Thanks so much, I'm delighted to hear that it came out so well and that you plan to make it again. Blackberries are a great substitute for cranberries, for sure. x Ania
Amazing! This recipe is sooooo insanely good. Do yourself a favour and make it.
    Yay! Thank you for your kind words, Marta! I'm so happy to hear that you enjoyed it and thank you so much for taking the time to review - I really appreciate it. x Ania
Could you please please clarify step 2 for me. I have a food processor-does it mean I could just put everything together in there and make a dough?
Thanks in advance xx
    Hi Monika,
    The best way is to pulse dry ingredients first, then add fat (cut up into small dice, not rock solid, but slightly softened) and pulse until it looks like breadcrumbs. Then gradually - little by little - add ice cold water while the motor is running. Stop as soon as the dough starts clumping together as you want to add as little water as possible or else the pastry will be tough. I actually prefer adding water in a bowl and do it manually as it is easier to judge when I've added enough. Hope this helps! x Ania
      thank you soooo much xx
      Last question - no way to get in Lithuania almond extract or orange blossom water, what should I do..? is it ok to skip or should I substitute with something else?
      Thanks xx
        No problem :) Yes, you can skip both but are you sure you cannot get almond extract? It's a very common (and cheap) baking ingredient used all over the world. I translated it in Google and it's migdolų esencija in Lithuanian. Perhaps you are thinking of something else, far more exclusive. Orange blossom water is less common, it's typically used in Middle Eastern cooking, but orange zest will make up for the lack of it. Good luck! x Ania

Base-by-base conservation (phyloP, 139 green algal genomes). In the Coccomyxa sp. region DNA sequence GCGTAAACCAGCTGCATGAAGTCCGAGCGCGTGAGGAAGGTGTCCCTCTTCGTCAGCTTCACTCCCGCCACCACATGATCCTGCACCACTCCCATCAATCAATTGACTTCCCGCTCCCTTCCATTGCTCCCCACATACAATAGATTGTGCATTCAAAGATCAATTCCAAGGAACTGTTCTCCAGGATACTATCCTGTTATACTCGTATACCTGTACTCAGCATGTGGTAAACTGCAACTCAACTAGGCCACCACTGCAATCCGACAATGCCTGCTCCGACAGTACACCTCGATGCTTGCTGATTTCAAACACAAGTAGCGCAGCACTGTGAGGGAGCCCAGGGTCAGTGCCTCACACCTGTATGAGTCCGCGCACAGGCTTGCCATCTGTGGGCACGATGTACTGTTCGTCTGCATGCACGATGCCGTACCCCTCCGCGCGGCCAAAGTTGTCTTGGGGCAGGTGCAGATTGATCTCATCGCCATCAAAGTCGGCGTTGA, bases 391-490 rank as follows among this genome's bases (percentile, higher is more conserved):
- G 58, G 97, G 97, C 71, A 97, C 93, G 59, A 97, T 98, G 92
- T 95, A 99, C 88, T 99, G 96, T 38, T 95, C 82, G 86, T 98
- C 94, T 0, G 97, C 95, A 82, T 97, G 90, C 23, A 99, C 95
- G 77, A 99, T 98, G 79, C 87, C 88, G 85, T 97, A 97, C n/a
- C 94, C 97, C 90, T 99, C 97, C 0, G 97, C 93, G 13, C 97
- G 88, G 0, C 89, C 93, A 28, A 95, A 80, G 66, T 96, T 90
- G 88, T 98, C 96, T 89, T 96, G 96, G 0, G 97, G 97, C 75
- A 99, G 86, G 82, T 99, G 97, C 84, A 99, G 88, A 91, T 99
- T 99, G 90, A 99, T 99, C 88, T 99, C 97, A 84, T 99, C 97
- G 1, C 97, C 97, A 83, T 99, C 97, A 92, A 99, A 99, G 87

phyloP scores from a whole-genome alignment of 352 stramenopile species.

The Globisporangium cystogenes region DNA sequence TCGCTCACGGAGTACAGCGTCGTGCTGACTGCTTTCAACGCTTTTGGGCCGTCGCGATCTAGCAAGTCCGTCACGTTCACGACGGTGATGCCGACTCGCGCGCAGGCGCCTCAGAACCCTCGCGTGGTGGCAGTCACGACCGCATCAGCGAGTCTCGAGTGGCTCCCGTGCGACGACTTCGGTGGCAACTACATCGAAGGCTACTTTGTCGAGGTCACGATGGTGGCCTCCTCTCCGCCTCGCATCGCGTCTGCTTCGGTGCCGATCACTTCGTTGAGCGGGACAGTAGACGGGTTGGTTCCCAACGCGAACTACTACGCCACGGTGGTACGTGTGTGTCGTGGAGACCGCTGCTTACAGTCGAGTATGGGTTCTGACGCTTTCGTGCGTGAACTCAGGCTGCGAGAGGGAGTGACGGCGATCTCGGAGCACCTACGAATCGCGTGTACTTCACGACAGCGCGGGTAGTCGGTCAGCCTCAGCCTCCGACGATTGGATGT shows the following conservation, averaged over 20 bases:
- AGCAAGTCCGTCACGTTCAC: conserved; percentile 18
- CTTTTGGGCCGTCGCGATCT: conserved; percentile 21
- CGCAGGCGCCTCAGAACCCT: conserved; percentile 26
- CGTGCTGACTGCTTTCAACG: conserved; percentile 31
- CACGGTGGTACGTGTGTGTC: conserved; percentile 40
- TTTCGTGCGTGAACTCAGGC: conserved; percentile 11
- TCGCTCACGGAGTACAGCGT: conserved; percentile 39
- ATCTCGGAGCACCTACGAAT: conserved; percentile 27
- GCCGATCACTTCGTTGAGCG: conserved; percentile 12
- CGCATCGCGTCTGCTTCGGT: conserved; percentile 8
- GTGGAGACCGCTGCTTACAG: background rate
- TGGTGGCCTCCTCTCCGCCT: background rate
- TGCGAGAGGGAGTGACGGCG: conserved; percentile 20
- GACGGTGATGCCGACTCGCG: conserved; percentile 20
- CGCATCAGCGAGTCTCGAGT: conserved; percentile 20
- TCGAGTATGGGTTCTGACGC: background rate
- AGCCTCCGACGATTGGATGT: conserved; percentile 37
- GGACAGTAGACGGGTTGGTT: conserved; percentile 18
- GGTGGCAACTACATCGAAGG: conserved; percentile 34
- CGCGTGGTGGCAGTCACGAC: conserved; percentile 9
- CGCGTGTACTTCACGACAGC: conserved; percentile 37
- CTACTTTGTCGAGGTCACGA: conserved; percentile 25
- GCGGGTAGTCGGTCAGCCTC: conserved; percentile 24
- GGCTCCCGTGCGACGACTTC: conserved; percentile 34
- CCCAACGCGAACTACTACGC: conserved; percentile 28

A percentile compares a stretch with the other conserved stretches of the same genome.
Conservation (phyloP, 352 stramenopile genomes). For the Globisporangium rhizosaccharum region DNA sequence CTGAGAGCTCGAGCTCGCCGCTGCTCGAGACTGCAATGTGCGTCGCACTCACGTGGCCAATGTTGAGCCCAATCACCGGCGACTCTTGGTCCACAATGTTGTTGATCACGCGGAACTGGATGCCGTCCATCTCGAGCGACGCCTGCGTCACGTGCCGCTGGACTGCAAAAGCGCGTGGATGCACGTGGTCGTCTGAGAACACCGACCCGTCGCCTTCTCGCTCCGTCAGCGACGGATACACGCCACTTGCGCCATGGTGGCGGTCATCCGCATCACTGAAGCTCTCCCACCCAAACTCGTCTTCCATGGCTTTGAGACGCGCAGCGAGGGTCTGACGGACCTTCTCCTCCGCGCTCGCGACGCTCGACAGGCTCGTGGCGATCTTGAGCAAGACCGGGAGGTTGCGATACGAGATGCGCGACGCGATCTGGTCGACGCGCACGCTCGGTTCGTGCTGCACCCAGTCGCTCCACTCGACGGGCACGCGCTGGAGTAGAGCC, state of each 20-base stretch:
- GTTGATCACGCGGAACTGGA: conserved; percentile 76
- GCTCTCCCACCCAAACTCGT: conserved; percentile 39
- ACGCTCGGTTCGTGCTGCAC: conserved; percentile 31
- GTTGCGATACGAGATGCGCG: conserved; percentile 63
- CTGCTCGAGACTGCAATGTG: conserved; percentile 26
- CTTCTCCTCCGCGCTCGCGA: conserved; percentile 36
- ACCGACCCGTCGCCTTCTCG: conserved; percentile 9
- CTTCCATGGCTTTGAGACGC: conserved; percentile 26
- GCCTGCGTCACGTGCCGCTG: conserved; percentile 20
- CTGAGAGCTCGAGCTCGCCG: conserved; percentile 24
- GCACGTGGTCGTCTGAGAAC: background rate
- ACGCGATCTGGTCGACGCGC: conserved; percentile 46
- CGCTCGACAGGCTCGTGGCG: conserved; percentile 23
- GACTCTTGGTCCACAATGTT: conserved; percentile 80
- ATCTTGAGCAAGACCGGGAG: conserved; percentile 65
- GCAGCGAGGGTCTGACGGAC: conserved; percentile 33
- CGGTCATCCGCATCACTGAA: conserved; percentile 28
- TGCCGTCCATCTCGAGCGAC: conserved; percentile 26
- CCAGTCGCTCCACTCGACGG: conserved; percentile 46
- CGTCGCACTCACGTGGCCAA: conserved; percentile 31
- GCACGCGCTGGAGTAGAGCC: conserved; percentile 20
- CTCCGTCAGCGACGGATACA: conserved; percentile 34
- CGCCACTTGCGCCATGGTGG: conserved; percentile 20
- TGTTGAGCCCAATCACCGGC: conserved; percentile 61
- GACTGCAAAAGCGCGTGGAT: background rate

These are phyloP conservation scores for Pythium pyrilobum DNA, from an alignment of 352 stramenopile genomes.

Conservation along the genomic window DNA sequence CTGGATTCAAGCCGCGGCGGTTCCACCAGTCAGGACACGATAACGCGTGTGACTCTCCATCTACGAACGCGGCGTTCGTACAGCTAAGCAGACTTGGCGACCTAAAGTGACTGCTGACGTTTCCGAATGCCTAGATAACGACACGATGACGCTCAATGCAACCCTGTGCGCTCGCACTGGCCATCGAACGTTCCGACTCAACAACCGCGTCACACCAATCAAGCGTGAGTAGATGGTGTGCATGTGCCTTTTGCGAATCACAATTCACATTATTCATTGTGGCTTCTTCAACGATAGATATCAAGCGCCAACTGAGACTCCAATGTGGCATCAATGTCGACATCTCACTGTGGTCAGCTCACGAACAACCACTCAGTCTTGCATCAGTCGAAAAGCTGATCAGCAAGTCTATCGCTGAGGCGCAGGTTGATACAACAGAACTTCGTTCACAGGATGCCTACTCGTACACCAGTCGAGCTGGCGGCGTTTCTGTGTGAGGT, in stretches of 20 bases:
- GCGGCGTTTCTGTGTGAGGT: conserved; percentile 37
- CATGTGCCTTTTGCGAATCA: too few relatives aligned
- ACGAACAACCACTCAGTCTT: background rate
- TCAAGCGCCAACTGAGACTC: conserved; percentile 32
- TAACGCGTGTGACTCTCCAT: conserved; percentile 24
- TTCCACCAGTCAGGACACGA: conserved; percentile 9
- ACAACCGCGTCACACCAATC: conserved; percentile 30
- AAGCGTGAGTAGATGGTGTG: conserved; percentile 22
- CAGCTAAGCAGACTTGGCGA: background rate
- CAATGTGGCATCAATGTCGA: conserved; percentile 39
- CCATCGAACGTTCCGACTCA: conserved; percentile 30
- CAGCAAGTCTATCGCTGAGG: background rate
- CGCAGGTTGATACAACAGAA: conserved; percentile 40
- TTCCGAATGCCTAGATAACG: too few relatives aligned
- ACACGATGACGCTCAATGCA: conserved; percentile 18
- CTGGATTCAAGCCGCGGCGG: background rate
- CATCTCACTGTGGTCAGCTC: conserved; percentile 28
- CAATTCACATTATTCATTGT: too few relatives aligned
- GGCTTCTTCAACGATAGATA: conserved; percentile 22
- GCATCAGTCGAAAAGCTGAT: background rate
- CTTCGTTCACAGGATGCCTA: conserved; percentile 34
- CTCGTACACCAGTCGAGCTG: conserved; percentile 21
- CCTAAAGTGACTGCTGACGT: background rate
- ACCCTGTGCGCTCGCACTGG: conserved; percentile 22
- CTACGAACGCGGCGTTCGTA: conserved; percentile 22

Ha ha, you are so right :) thanks so much Ania and have a lovely Holiday. Xx I will be baking this beuty tomorrow!
          No worries! Good luck, I'm sure it will be delicious. The key thing is to handle the pastry as little as possible and add as little water as possible without making the dough dry. x Ania
I made this recipe for my daughter's birthday and everyone loved it. I substituted blueberries for cranberries and blueberry jam for the cranberry jam. I used caster sugar and icing sugar instead of maple syrup. It came out of the oven looking and smelling delicious. We had it warm with vegan vanilla ice-cream. It will definitely be added to the favourites list. Thank you for the recipe.
    Thank you for your kind words, Miche! I'm so happy to hear that it was a success, especially that it was your daughter's special day! Yes, the type of fruit used is quite flexible as long as they are not too watery. Thank you for taking the time to leave this review - I really appreciate it. x Ania
This looks yummy!
I am allergic to almonds. Can I use pecans and make pecan meal instead?
    Hi Molly,
    Yes, that should work absolutely fine and a great flavour combo too! Hope you'll enjoy it! x Ania
I have made this gluten free as I am celiac and allergic to egg and it was absolutely delicious!
Your recipes are just perfect for me .
What a treat. Thank you for your work.
    Thank you for your kind words, Izabella! I'm delighted to hear that you enjoyed it. And thank you so much for reviewing - it helps my work to be seen and I really appreciate it! x Ania
Hi Ania! :)
Is it possible to substitute All purpose flour for either wholemeal/spelt or buckwheat flour?
Also -I am Insulin Resistant and I will need to substitute the maple syrup/sugars for a sweetner. I will be using a hight quality erythritol. Hope that works :)
Thank you x
    Hi Kinga,